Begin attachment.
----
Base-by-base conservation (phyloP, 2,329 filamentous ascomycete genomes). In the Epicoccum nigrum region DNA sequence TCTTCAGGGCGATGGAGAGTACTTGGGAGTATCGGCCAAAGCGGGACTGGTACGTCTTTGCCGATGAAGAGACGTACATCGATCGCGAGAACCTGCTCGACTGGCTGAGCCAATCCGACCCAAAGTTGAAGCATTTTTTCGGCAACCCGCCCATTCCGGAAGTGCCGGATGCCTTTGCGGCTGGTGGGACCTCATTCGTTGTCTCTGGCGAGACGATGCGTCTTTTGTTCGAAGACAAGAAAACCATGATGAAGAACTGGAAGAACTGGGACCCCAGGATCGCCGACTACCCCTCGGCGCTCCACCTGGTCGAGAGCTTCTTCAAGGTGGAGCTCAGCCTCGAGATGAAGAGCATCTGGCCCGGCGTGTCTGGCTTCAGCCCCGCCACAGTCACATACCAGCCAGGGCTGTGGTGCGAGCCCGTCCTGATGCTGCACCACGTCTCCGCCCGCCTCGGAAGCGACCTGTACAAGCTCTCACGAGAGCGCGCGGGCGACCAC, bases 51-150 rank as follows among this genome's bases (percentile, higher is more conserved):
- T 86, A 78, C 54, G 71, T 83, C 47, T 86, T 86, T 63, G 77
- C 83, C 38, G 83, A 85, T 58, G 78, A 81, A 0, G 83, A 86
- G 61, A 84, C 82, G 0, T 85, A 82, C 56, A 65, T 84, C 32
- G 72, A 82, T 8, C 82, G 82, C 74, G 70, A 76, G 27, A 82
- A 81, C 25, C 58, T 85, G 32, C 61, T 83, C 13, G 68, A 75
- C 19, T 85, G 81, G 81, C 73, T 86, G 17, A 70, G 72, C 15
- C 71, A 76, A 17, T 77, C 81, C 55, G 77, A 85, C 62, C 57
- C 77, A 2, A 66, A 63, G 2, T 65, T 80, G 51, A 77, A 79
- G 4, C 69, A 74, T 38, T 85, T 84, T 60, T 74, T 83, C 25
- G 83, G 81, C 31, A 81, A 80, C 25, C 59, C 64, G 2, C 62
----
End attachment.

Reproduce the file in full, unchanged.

Base-by-base conservation (phyloP, 2,329 filamentous ascomycete genomes). In the Epicoccum nigrum region DNA sequence TCTTCAGGGCGATGGAGAGTACTTGGGAGTATCGGCCAAAGCGGGACTGGTACGTCTTTGCCGATGAAGAGACGTACATCGATCGCGAGAACCTGCTCGACTGGCTGAGCCAATCCGACCCAAAGTTGAAGCATTTTTTCGGCAACCCGCCCATTCCGGAAGTGCCGGATGCCTTTGCGGCTGGTGGGACCTCATTCGTTGTCTCTGGCGAGACGATGCGTCTTTTGTTCGAAGACAAGAAAACCATGATGAAGAACTGGAAGAACTGGGACCCCAGGATCGCCGACTACCCCTCGGCGCTCCACCTGGTCGAGAGCTTCTTCAAGGTGGAGCTCAGCCTCGAGATGAAGAGCATCTGGCCCGGCGTGTCTGGCTTCAGCCCCGCCACAGTCACATACCAGCCAGGGCTGTGGTGCGAGCCCGTCCTGATGCTGCACCACGTCTCCGCCCGCCTCGGAAGCGACCTGTACAAGCTCTCACGAGAGCGCGCGGGCGACCAC, bases 51-150 rank as follows among this genome's bases (percentile, higher is more conserved):
- T 86, A 78, C 54, G 71, T 83, C 47, T 86, T 86, T 63, G 77
- C 83, C 38, G 83, A 85, T 58, G 78, A 81, A 0, G 83, A 86
- G 61, A 84, C 82, G 0, T 85, A 82, C 56, A 65, T 84, C 32
- G 72, A 82, T 8, C 82, G 82, C 74, G 70, A 76, G 27, A 82
- A 81, C 25, C 58, T 85, G 32, C 61, T 83, C 13, G 68, A 75
- C 19, T 85, G 81, G 81, C 73, T 86, G 17, A 70, G 72, C 15
- C 71, A 76, A 17, T 77, C 81, C 55, G 77, A 85, C 62, C 57
- C 77, A 2, A 66, A 63, G 2, T 65, T 80, G 51, A 77, A 79
- G 4, C 69, A 74, T 38, T 85, T 84, T 60, T 74, T 83, C 25
- G 83, G 81, C 31, A 81, A 80, C 25, C 59, C 64, G 2, C 62